The Prophet’s (s) Seating on the Throne

The hadith is graded weak by the author of ‘Awn al-Ma‘bud. Al-Dhahabi terms it an “extremely strange” one-chained narration (gharîb jiddan) and says: “Allah knows best if the Prophet (s) ever said such a thing or not; Allah –(there is nothing whatsoever like unto Him) (42:11)!”[19] We have already mentioned Ibn Kathir’s similar opinion of the hadith. As for its chain of narration, it is de­clared weak by the editors of Ibn Abi ‘Asim’s al-Sunna and al-Ajurri’s al-Shari‘a. This is due to the concealment (tadlîs) of the mode of transmission through ‘an‘ana or undecisive transmission terminology by one of its narrators, Muhammad ibn Ishaq ibn Yasar al-Muttalibi while another narrator, Jubayr ibn Muhammad ibn Jubayr ibn Mut‘am, is merely “acceptable” (maqbûl),[20] which makes him unreliable in a narration that is not independently verifiable. There are other problems with the chain and the text, which Ibn ‘Asakir addresses inBayan al-Wahm. Ibn al-Qayyim alone claimed that the least grading of this narration was hasan.

“The import of the hadith ‘and it groans… like a saddle’ …consists in a metaphor to give an idea of the greatness of Allah and make understandable to the questioner…”Abu Sulayman al-Khattabi

The hadith master Abu Sulayman al-Khattabi (d. 386) states in his commentary on Abu Dawud:

If this discourse is taken in its outward sense, then it suggests modality (kayfiyya), which does not apply to Allah and His Attributes. It is therefore understood that the import of the hadith is not to attribute modality to Him or suggest boundaries to Him in this manner. Rather, it consists in a metaphor (kalâm taqrîb) to give an idea of the greatness of Allah and make understandable to the questioner what is beyond his level of understanding, for he was an uneducated Bedouin unversed in the minutiae of language and the sutbleties of speech which elude the mind. In this discourse, we find ellipsis and allusiveness. Thus the meaning of his saying: “Do you know what Allah is?” means: Do you know the greatness of Allah? and his saying: “It groans under him” means that it is unable to carry His Majesty and Greatness. Thus it groans under him for it is known that the reason a camel saddle groans under the rider is because of the weight of what is on it and its inability to carry it. By drawing this kind of similitude he illustrates the meaning of the Greatness and Might of Allah and the height of His Throne in order for it to be known that the holder of lofty rank, mighty status, and exalted name, is not to be made an intercessor with one who is lesser in position and below Him in degree.[21]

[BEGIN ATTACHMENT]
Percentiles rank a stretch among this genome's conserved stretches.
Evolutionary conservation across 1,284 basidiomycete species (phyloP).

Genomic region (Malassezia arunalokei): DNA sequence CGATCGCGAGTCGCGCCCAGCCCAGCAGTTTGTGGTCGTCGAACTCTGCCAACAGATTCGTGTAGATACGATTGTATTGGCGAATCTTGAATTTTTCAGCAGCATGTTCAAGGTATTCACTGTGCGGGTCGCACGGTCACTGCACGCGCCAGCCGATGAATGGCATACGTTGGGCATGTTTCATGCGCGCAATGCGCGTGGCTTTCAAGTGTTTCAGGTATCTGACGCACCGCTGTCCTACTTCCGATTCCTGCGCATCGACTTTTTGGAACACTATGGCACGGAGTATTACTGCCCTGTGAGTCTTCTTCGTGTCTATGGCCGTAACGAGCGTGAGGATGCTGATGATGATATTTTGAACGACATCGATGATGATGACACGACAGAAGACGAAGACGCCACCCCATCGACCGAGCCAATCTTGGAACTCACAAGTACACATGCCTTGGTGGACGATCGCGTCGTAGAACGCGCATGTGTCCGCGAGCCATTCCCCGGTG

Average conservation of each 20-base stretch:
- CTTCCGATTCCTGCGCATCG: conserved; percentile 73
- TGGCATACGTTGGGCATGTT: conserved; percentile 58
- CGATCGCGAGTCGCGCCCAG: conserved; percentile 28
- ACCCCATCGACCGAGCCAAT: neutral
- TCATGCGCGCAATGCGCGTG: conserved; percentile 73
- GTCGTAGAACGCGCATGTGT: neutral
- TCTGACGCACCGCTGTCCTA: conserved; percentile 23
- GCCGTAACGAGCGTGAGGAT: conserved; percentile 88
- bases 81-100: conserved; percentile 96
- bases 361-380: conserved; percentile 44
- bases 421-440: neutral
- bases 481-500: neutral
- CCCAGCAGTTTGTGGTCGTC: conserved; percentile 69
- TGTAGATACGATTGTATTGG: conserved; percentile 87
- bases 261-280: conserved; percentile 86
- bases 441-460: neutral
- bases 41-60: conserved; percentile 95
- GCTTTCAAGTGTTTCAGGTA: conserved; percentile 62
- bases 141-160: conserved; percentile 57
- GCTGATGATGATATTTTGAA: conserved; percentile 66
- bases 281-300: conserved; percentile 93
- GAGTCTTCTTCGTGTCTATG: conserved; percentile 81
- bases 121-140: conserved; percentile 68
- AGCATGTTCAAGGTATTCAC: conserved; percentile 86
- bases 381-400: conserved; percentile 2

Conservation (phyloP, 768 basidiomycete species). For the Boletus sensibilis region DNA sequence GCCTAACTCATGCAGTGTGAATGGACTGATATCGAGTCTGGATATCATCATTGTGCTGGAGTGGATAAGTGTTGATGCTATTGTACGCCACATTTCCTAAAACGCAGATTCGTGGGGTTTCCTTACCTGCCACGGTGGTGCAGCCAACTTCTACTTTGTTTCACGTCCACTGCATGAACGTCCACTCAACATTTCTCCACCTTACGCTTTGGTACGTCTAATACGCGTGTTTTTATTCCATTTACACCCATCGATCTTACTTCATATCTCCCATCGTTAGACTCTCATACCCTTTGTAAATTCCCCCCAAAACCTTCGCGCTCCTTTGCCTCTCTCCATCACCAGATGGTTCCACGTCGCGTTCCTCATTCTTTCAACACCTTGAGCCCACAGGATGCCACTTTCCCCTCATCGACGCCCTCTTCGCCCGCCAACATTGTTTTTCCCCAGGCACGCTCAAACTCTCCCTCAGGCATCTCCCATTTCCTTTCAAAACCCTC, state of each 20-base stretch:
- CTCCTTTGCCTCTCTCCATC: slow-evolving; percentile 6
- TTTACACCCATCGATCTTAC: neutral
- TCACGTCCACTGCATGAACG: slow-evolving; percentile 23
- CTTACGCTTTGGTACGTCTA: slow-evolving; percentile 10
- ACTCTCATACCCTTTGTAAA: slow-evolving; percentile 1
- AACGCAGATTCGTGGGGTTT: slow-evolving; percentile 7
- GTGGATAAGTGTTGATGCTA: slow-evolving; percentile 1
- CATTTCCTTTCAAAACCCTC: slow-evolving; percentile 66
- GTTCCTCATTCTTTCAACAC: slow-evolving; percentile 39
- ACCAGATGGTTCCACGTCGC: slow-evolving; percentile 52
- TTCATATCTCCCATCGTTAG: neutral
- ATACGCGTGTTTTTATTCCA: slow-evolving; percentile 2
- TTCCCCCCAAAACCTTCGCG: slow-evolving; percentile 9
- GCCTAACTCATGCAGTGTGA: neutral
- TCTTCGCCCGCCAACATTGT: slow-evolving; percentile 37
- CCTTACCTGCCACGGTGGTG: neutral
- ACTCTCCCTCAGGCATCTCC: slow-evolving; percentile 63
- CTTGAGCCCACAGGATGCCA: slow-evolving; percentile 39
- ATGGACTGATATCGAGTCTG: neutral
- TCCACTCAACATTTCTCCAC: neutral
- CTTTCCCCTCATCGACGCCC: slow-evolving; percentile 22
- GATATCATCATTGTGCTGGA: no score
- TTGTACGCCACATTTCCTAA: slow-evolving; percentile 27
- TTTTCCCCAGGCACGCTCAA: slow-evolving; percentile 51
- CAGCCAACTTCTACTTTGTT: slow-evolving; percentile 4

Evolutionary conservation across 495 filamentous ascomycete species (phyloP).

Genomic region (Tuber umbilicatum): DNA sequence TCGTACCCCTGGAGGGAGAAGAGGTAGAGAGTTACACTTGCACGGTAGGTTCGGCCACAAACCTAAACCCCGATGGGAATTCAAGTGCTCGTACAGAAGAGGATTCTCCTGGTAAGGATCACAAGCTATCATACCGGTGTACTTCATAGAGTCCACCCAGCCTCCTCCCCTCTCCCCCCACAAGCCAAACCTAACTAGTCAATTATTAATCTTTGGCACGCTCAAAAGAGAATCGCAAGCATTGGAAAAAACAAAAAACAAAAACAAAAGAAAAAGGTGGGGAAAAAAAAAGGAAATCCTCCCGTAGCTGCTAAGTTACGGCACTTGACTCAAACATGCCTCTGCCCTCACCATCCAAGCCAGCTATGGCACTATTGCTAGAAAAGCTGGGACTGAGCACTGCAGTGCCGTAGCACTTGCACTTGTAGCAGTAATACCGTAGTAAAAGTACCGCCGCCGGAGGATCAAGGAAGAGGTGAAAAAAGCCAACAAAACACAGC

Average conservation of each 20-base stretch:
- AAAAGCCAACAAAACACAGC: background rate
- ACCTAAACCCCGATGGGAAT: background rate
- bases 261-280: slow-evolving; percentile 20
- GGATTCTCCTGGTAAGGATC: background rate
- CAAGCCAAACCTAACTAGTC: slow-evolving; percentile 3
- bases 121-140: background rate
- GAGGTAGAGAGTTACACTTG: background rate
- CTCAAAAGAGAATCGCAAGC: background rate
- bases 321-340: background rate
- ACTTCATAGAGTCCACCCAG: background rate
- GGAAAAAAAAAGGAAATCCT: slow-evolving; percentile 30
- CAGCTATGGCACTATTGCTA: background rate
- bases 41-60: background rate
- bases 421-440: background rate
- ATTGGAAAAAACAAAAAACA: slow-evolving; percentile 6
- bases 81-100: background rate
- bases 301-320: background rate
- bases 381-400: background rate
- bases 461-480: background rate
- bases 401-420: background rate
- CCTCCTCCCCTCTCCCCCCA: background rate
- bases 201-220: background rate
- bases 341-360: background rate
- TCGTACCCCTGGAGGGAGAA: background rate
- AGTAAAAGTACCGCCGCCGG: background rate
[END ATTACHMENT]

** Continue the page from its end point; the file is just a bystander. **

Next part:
“The meaning of the groaning of the kursî is its impotence before the majesty and greatness of Allah” Ibn Jawzi

A similar mode of interpretation was adopted by later scholars. Ibn al-Athir (d. 630) in his Nihaya fi Gharîb al-Hadith under the entry “a-t-t” said: “There is no actual groaning, it is only a metaphorical expression in order to confirm Divine magnificence” (wa in lam yakun thamma atît wa innamâ huwa kalâmu taqrîb urîda bihi taqrîru ‘azamat Allâh ta‘âlâ). Ibn al-Jawzi (d. 597) stated something identical in his Daf‘ Shubah al-Tashbih:

The meaning of the groaning of the kursî is its impotence before the majesty and greatness of Allah, as it is known that the groaning of the camel saddle under its rider is a indication of the power of what sits on top of it, or its impotence to bear it. The Prophet (s) drew this kind of simile for Divine greatness and majesty in order to teach the Arab who had sought the intercession of Allah (swt) with the Prophet (s) that the One whose great­ness is overwhelming is not to be sought as an intercessor with those under His station. As for al-Qadi Abu Ya‘la’s words: “The groaning is because of the pressure of the Essence of Allah on it” – this is overt anthropomorphism.[22]

Al-Dhahabi eludes the issue by stating that the groaning of the Throne is unrelated to the Divine Names and Attributes but would be similar to the shaking of the Throne at the death of Sa‘d ibn Mu‘adh (as narrated by al-Bukhari and Muslim) and the cleaving of the heaven on the Day of Resurrection.[23]

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